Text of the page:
Religious freedom under threat in many countries, Holy See says at UN debate
The right to religious freedom continues to be ignored and even violated in many countries, the Holy See told the General Assembly’s annual high-level debate on October 1 in New York, warning that such behaviour is often the pretext for other forms of discrimination.
Archbishop Dominique Mamberti, Secretary for the Holy See’s Relations with States, said dialogue among peoples of different religions and cultures was no longer an option, but “something indispensable for peace and for the renewal of international life.”
He welcomed the holding of the High-Level Dialogue on Interreligious and Intercultural Understanding and Cooperation for Peace, a two-day meeting starting later this week at UN Headquarters. General Assembly President Srgjan Kerim is convening the event.
“The Holy See hopes that the increased interest on the part of non-religious bodies and institutions will contribute to a greater respect for religious freedom everywhere,” the Archbishop said. “Today, the right to religious freedom continues to be disregarded and even violated in certain places. Such violation has become a pretext for various other forms of discrimination.”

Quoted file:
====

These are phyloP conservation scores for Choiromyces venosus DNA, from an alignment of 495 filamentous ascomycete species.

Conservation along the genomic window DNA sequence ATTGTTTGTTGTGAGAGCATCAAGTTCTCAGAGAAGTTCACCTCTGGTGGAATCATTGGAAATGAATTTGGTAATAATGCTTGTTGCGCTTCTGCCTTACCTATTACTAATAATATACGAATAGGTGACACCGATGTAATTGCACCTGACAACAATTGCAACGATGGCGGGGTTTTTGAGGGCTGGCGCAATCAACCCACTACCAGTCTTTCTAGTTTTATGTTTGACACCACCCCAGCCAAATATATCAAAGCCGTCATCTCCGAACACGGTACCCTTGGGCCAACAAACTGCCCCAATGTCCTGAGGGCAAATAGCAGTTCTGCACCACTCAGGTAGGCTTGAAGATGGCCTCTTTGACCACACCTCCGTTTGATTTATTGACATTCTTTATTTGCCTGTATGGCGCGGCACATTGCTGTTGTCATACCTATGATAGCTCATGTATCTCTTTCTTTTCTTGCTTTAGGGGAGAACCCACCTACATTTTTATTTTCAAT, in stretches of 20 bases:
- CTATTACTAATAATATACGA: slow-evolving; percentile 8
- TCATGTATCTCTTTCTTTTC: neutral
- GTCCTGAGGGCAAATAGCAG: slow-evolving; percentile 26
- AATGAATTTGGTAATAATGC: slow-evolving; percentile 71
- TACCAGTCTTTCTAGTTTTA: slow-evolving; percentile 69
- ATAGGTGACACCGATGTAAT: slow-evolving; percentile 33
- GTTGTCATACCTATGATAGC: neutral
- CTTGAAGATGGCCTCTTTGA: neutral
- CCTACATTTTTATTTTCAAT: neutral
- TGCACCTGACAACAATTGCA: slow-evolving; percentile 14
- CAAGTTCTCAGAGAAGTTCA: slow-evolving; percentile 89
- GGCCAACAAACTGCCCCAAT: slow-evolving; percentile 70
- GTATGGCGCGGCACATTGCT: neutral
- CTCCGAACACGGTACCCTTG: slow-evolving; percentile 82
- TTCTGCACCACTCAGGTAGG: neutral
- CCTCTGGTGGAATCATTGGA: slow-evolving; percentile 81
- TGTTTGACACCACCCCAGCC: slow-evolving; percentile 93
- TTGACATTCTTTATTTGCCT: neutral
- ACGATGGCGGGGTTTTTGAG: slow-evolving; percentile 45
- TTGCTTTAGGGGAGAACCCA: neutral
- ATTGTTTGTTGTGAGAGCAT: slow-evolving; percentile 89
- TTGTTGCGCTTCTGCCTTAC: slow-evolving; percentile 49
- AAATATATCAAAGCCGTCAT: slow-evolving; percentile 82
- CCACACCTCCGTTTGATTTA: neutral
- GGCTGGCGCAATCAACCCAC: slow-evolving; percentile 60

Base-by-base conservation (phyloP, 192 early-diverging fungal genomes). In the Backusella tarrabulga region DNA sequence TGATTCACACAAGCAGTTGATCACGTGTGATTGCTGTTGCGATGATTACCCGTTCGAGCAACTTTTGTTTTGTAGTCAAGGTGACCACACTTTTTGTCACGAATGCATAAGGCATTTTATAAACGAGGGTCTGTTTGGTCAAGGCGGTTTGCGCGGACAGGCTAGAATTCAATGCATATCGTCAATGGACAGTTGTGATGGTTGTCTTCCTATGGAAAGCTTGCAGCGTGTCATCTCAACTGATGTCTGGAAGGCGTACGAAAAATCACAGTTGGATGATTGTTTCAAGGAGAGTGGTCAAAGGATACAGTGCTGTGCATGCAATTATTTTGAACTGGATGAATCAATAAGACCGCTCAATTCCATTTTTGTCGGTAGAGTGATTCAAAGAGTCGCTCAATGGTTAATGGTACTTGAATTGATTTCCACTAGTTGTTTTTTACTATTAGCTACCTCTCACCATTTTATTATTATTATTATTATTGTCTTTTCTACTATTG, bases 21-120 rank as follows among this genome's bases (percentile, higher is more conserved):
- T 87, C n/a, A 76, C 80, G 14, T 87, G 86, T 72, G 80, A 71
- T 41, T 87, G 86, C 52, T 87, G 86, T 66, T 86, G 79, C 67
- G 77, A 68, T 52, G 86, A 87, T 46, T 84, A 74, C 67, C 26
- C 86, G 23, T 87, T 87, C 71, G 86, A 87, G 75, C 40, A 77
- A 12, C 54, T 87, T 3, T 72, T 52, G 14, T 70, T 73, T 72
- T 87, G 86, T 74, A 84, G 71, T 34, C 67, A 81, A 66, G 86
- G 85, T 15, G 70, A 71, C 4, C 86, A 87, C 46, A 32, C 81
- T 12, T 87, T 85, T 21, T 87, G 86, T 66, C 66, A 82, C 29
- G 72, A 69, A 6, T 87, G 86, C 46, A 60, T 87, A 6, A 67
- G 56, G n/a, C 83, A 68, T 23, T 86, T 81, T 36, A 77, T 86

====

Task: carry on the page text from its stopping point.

Archbishop Mamberti said non-believers were not the only ones who needed to contribute to a climate of greater religious tolerance.
“If religious leaders and believers expect States and societies to respect them and acknowledge their religions to be truly instruments of peace, they themselves must respect religious freedom; they must show that they are pledged to promote peace and shun violence; they must demonstrate that religion is not and must not become a pretext for conflict; and they must declare without ambiguity that to promote violence or to wage war in the name of religion is a blatant contradiction.”